If anyone can find any information that contradicts the above, it would be greatly appreciated. So too would any information about the efficiency or otherwise of AFIP in its compliance activities.


And finally, the only escape hatch for an Argentine citizen seeking to avoid the Bienes Personales tax in any given year appears now to be the same as for avoiding income tax: leave the country for nine months of the calendar year and thus lose their tax residency status for that year.


Would becoming a citizen legally reduce or eliminate the tax liability on foreign income and foreign assets for those who live in Argentina more than 182 days of the year?

Are you referring ot AFIP when you mention there are no records about how long Argentines live in Argentina?

Are you referring to the number of days of the year?

Even if there are no records of how many days of the year an Argenitne is living in Argentina, at what point, if any, do they become exempt from paying the bienes personales on foreign assets or income tax on theor foreign income?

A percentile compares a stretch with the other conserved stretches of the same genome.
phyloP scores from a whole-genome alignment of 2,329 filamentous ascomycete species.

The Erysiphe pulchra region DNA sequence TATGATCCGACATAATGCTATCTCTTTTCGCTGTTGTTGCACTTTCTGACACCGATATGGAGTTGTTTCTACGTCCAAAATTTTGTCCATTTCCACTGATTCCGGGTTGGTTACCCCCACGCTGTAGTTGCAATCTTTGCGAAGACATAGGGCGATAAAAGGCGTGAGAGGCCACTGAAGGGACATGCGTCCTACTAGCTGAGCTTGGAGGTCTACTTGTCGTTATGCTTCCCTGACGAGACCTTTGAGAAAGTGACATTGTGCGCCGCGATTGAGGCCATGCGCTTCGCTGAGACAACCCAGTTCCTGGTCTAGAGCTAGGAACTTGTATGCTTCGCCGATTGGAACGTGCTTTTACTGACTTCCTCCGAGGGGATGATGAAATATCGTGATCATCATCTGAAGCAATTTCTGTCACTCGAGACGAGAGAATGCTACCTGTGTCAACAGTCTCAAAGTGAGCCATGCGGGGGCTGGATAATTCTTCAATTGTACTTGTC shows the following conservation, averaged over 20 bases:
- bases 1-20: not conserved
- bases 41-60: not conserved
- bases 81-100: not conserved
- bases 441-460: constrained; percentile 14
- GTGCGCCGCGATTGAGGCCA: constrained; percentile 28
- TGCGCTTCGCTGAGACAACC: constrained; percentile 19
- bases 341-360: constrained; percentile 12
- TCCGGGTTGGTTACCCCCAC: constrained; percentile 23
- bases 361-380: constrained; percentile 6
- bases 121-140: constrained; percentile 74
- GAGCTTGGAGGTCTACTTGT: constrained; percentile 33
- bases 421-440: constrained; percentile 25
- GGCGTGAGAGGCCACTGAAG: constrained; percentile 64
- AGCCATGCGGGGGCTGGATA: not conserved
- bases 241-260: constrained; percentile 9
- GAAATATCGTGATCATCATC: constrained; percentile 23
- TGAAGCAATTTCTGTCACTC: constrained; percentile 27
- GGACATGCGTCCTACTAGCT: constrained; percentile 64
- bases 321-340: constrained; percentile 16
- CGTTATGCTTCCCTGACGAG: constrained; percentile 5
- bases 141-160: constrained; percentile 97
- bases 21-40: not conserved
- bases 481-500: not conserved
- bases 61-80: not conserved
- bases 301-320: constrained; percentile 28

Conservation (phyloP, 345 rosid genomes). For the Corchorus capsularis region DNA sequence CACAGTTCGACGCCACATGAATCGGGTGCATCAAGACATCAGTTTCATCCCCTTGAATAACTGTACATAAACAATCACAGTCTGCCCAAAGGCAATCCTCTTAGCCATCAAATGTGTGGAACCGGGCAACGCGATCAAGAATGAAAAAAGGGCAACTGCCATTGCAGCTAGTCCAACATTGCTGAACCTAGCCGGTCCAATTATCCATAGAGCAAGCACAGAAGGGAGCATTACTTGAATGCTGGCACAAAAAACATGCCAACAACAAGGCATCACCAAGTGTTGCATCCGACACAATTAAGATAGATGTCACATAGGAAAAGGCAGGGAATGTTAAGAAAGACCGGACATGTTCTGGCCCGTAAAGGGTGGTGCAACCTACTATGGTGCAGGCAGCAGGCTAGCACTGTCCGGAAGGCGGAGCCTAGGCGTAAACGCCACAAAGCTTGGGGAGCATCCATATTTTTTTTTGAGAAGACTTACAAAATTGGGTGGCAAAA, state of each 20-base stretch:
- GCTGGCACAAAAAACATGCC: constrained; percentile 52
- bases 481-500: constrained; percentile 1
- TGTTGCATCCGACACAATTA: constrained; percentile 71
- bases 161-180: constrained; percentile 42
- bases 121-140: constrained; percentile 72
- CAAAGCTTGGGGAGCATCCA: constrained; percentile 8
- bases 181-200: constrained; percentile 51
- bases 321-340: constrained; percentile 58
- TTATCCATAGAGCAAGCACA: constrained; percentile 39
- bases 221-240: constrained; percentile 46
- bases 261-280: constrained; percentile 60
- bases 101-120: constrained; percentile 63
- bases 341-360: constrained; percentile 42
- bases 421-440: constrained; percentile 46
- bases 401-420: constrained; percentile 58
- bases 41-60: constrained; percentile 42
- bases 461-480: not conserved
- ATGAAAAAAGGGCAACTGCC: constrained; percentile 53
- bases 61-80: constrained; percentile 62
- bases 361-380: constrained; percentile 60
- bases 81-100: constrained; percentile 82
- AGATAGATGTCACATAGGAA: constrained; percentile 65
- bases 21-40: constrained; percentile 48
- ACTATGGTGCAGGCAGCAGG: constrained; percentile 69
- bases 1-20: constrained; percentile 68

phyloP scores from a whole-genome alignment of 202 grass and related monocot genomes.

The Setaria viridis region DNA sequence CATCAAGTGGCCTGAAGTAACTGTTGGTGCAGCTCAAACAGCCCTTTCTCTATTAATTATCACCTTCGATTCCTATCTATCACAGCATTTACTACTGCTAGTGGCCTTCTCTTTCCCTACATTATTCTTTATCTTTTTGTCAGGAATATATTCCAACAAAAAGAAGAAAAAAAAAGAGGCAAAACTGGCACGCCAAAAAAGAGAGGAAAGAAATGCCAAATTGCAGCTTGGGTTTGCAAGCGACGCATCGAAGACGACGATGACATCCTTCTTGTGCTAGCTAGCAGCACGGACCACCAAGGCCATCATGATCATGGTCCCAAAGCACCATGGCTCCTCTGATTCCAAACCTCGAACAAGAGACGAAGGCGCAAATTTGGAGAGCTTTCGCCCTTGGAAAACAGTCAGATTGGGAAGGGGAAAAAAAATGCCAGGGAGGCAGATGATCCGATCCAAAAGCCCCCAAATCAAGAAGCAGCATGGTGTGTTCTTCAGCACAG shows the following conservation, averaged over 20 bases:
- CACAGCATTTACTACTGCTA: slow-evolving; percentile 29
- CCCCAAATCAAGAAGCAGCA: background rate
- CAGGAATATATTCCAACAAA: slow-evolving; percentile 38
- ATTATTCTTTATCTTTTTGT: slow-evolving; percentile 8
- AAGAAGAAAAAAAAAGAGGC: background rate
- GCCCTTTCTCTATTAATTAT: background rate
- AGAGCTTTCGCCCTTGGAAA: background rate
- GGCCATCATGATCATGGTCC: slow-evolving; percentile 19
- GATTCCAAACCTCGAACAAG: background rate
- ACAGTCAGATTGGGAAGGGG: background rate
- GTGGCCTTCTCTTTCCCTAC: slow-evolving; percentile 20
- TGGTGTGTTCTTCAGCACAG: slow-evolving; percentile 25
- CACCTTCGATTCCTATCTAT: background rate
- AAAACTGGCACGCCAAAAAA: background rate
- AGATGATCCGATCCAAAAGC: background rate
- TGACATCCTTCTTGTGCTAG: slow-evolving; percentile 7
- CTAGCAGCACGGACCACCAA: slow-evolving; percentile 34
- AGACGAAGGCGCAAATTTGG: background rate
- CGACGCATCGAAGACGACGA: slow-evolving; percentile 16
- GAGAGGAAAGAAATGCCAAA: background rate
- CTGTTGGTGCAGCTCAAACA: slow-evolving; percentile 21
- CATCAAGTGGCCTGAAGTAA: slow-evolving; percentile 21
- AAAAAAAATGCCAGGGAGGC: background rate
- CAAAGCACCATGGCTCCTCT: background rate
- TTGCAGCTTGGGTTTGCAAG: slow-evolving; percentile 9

In other words, at some point, aren't Argentines living in Argentina legally responsible for declaring their value of their foreign assess and their foreign income?

Finally, what are the consequences for a naturalized Argentine who fails to comply with whatever tax laws there are?
To enroll the AFIP is voluntary while the DNM treats foreigners as slaves, so, they feel with a right on your assets and this is why everything is compulsive.
There is no exemption but no control neither unless you want to do something where AFIP can realize you exist like enrolling or buying real estate for example.
The worst possible escenario is that they say you have to pay X, and you appeal before a judge for years while the usd skyrockets. If you get prosecuted, paying ends the criminal prosecution but you have to be a complete idiot for getting prosecuted.



The proposal also includes income tax on all temporary residents (who are required to be in Argentina 182 days per year to maintain their temporary residency)?